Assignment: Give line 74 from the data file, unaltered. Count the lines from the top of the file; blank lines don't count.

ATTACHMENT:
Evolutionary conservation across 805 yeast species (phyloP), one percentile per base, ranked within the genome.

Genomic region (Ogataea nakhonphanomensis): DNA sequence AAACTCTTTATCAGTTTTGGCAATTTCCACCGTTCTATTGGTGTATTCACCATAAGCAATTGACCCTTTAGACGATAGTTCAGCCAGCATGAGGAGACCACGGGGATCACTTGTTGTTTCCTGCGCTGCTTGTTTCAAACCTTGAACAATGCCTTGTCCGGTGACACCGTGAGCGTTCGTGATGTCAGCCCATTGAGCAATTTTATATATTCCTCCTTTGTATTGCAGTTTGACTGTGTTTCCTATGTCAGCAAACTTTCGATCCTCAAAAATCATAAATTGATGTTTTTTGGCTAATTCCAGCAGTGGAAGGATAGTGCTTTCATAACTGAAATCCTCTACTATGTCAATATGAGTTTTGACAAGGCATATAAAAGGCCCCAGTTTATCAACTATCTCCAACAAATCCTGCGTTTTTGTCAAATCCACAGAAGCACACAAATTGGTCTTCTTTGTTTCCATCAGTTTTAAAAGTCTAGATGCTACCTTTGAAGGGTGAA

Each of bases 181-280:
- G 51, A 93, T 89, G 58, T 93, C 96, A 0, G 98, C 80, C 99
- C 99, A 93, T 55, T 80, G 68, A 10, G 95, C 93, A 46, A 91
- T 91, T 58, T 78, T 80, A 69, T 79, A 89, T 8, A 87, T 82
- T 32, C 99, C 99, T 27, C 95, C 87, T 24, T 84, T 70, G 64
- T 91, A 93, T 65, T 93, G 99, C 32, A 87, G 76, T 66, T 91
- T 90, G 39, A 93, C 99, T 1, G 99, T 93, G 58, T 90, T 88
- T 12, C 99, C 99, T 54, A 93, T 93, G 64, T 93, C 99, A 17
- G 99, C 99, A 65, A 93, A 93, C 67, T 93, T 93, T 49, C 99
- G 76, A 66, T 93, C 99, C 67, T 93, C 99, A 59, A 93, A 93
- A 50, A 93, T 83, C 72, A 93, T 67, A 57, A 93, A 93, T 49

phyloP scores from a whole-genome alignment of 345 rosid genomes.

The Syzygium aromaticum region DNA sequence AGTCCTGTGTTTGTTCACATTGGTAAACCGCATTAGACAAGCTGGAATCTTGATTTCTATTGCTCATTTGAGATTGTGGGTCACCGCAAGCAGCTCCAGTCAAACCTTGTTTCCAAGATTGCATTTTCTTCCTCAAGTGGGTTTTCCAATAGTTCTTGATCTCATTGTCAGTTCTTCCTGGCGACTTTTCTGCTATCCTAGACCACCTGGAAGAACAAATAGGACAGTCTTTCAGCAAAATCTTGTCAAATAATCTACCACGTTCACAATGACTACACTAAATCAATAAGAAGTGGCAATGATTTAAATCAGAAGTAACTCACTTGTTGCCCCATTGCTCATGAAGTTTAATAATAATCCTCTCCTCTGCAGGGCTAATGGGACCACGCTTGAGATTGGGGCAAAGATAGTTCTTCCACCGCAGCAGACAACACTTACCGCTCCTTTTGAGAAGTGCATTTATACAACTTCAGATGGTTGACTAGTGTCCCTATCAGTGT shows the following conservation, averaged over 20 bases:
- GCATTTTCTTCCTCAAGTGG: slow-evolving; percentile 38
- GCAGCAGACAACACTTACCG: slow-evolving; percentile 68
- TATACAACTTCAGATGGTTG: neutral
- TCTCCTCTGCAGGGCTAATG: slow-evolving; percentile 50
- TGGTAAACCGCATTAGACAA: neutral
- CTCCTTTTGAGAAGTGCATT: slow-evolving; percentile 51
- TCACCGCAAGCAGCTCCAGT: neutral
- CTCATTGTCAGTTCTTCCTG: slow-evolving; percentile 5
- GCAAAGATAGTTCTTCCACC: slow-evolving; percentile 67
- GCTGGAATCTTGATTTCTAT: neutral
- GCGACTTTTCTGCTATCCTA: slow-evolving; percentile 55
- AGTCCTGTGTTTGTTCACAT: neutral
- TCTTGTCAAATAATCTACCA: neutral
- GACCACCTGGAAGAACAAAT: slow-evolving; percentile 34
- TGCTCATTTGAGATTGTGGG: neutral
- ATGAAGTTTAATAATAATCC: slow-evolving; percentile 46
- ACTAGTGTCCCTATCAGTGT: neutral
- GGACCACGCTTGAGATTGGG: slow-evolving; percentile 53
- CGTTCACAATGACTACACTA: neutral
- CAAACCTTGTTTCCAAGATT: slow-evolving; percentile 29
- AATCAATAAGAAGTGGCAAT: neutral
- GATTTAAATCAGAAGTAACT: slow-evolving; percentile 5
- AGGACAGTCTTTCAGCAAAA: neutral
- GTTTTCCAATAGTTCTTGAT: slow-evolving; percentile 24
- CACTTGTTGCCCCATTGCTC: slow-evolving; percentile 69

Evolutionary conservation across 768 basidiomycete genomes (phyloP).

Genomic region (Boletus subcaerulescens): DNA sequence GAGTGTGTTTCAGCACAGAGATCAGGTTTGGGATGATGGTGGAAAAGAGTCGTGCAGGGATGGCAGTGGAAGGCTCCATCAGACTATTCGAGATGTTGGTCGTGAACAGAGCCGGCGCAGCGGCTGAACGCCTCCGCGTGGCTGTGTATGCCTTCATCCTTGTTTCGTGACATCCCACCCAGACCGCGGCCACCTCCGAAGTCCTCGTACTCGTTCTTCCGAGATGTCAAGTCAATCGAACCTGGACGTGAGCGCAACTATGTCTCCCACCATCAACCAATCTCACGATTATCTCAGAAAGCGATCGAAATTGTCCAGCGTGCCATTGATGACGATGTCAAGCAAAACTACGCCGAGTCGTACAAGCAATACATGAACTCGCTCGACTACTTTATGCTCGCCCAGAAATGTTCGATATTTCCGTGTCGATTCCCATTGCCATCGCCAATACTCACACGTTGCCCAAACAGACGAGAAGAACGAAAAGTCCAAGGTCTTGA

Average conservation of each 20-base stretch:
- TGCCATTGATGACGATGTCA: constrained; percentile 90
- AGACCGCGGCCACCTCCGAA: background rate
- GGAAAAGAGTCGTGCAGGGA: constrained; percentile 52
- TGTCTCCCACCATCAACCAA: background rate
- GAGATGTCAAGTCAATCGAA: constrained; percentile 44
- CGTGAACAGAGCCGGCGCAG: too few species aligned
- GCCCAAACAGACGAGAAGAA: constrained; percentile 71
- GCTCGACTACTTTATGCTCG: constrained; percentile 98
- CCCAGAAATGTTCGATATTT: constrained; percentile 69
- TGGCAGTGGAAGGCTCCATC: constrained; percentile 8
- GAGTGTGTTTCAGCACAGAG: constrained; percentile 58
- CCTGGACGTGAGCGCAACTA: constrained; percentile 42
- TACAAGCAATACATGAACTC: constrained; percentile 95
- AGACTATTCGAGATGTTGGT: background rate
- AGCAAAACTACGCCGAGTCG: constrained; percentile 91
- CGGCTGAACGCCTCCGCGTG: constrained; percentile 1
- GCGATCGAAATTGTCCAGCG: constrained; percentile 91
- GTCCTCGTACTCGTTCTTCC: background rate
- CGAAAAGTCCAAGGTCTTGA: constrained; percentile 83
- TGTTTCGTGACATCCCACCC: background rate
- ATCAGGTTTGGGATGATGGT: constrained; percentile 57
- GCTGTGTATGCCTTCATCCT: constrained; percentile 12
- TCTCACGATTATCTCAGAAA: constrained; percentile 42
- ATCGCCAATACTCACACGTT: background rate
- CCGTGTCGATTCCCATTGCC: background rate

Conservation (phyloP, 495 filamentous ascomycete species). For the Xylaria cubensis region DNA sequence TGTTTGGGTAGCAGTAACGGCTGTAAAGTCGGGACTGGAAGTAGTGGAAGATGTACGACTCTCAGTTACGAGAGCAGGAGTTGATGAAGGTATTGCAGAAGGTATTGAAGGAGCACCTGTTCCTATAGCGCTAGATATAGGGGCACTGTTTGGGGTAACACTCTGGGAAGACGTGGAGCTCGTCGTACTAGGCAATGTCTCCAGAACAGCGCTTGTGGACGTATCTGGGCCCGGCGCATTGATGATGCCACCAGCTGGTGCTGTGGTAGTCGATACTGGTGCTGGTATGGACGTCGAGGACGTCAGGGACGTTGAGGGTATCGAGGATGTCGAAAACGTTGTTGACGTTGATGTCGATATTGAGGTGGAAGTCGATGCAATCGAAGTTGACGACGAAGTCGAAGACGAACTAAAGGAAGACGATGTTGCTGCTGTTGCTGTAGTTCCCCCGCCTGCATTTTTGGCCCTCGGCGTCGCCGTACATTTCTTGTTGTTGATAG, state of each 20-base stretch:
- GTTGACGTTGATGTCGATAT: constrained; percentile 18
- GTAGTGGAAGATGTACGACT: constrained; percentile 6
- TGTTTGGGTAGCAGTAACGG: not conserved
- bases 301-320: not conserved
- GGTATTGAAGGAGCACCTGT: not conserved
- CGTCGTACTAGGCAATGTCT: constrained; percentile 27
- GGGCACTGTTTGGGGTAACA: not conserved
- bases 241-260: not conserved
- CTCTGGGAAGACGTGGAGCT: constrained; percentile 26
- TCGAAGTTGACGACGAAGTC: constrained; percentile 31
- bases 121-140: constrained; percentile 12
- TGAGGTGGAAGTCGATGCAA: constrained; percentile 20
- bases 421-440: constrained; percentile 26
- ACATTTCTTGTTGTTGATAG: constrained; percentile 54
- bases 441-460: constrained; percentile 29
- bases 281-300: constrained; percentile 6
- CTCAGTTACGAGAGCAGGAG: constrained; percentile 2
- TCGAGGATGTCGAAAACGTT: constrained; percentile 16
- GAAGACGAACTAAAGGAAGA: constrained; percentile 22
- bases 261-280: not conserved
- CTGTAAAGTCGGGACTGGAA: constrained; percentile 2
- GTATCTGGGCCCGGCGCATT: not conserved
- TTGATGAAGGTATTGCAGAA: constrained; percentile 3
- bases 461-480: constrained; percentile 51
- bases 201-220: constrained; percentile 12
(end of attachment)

- GGTATTGAAGGAGCACCTGT: not conserved